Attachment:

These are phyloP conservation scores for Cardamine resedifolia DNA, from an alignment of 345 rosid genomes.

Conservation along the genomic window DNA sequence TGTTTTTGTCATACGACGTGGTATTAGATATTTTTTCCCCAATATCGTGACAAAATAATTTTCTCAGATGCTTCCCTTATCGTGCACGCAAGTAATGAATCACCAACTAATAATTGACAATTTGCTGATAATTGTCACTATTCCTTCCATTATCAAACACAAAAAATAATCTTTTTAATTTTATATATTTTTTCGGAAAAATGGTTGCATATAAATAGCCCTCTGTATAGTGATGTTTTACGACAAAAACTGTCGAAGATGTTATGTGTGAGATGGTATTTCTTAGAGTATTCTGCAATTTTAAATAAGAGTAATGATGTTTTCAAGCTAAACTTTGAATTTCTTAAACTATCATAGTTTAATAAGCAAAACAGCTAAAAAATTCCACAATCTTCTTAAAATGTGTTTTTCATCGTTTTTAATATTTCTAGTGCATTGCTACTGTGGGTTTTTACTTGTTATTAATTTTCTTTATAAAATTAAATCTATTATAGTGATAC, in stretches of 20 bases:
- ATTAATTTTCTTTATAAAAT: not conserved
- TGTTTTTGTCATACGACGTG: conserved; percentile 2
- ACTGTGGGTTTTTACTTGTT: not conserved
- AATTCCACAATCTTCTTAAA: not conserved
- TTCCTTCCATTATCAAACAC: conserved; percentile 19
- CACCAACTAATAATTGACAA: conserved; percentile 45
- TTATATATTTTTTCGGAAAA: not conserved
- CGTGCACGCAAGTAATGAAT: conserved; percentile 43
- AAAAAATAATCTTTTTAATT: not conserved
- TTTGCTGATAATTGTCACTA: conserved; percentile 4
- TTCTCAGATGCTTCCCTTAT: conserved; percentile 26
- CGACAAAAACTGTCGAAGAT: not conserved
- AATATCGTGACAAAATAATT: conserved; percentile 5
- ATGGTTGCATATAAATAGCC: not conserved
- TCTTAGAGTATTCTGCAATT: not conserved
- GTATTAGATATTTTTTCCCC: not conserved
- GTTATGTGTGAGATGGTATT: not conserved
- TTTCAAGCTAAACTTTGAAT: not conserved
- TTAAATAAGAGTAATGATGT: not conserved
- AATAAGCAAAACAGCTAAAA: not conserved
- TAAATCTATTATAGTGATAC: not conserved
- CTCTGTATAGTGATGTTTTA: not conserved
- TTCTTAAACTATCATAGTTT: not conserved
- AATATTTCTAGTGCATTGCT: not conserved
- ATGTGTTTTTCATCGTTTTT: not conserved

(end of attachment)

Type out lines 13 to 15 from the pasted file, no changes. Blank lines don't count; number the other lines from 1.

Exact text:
- TTCTCAGATGCTTCCCTTAT: conserved; percentile 26
- CGACAAAAACTGTCGAAGAT: not conserved
- AATATCGTGACAAAATAATT: conserved; percentile 5